The median price for a one bedroom home in the “City by the Bay” is estimated at $820,000 (meaning half of comparable homes cost more). The most affordable home listed in San Francisco in February was an uninhabitable (hey, what do you expect?) 1,085 square foot, one bed, one bath single family home on a 0.06 acre lot about five miles from the city’s center.
Originally built in 1900, this property was listed for $399,000.
Like all good real estate professionals, the listing agent did what he could to tactfully describe the home in order to drive both interest and perceived value. “Very poor condition,” the listing bragged. “Very little likelyhood (sic) of buyer obtaining a loan,” it boasted. Hey, even Charles Dickens may have been at a loss for words when it came to describing this property charitably.
Naturally, the agent complemented his literary listing remarks with photos designed to highlight the property’s best features.
Unfortunately, the most appealing photo, a landscape shot designed to provide supporting evidence for the claim of “Terrific Bay Views!”, looks to me like a terrific view of the world’s most expensive shanty town.
The images quickly went downhill from there.
Now, I’m no remediation expert but I’ve discovered enough fuzzy, gray/green leftovers over the years to know mold when I see it, and one glance at the picture of the home’s dark, sooty and battered entrance hall suggested a ceiling festooned with growth like last Thanksgiving’s forgotten cranberry sauce.
The rusty, moldy and otherwise dilapidated bathroom (with an avocado green tub) looks like a perfect location for a scene in the next installment of the “Saw” horror movie franchise. The one bedroom home’s kitchen photo inexplicably features six befouled mattresses.
Finally, had you spoken with the listing agent, he would have disclosed that none of the appliances worked, that the plumbing was not functional, and that the heating system, flooring, and interior sheetrock were all severely damaged.
With all that going for it, San Francisco’s most affordable house naturally attracted multiple competitive offers from prospective buyers. Of the 23 offers received, 12 were over $520,000 (for a property listed at $399,000), and the winning offer was for $565,000, cash.
"This is 'affordable housing' in San Francisco," the listing agent said during an interview. "When you have a property that's below a million, it's a steal. If it's close to $500,000, it's a joke."
Now that we’ve addressed the City by the Bay, let’s cover the City on the Lakes.
The median list price for a one-bedroom, single family home in the Laconia is presently $80,000 (about one tenth of San Francisco’s median). The highest valued one bed, single family home listed at this time is an immediately inhabitable 674 square foot one bed, one bath, four season cottage on a 0.61 acre lot (more than ten times the size of the lot in San Francisco) with a boat slip and 125 feet of Lake Winnipesaukee waterfront.
Lovingly updated since its original construction in 1966, this home is listed for $524,900 (that’s over $40,000 less than the uninhabitable home in San Francisco sold for).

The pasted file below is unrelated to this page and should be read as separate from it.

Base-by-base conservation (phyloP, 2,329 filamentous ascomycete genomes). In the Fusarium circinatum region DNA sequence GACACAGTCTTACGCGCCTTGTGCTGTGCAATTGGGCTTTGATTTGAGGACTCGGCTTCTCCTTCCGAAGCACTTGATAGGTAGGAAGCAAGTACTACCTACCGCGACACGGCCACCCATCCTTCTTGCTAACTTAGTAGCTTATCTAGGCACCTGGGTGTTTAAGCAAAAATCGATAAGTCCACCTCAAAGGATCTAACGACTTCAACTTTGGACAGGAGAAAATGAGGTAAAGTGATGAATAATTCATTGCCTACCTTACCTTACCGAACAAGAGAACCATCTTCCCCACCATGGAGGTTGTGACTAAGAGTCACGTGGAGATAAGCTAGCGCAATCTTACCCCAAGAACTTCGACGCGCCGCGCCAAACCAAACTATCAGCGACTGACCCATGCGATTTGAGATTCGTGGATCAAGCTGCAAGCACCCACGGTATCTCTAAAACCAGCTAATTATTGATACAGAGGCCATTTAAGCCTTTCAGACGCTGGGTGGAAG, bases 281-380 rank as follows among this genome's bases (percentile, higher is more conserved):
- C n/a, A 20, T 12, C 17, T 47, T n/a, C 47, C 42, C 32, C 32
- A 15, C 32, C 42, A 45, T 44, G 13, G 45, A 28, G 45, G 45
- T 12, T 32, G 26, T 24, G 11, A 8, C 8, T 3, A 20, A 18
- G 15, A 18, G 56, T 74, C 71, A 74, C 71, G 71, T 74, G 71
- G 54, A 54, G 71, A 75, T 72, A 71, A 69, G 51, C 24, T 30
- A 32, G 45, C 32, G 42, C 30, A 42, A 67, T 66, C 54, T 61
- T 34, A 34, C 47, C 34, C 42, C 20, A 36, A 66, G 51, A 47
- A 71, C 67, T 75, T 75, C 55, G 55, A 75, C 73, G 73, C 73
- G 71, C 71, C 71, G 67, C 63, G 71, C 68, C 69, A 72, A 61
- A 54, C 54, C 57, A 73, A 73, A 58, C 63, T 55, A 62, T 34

The listing agent (full disclosure: his barber cuts my hair) evoked the spirit of Charles Dickens and wrote:
“You just can’t get much closer to the water than 87 Harglen. This adorable four-season waterfront cottage could be a playhouse for your inner child, a happily-ever-after home for your retirement years, or both. This personal paradise is located on one of the best lots in quiet, private, no-wake Pickerel Cove, which connects you to over 45 thousand acres of beautiful Paugus Bay and Lake Winnipesaukee water… With a nearby private beach for the community, snowmobile trails and skiing, there are infinite recreational possibilities outside, and easy-to-maintain single floor living with no stairs once you're back inside…The property also features an external 12’ x 16’ multipurpose room which could serve as a bunkhouse for guests, an art studio, personal workshop or more…”
Naturally, the agent complemented these literary listing remarks with photos designed to highlight the property’s best features.
If you were to search MLS # 4682787 or visit www.87HarglenLane.com, you’d see that this home has legitimately terrific interior and exterior views of the water (which is literally steps away) and the Belknap Mountains.
The entrance to this property is a bright 17 by 8 foot heated lakeside sunroom with views of water and mountains.
The bedroom easily swallows a king-size bed, the bathroom is nicely finished, spacious and well tiled, and the bright, open kitchen flows naturally from the living room and is well-appointed with exotic granite countertops, high end laminate flooring and new cabinets.
If you spoke with the listing agent, he’d disclose that the appliances—including the Deco All-in-One Compact Electric washer/dryer—all function and can convey with the sale. He’d also tell you that 87 Harglen Lane in Laconia is a special property that offers a million dollar view for half the price and proves you can live large in a small home.
So there you have it, a tale of the sale of two cities. In San Francisco, “If it's close to $500,000, it's a joke." In Laconia, a similar investment secures a personal paradise with peaceful water and mountain views that will make you feel a million miles away from the hustle and bustle of modern life.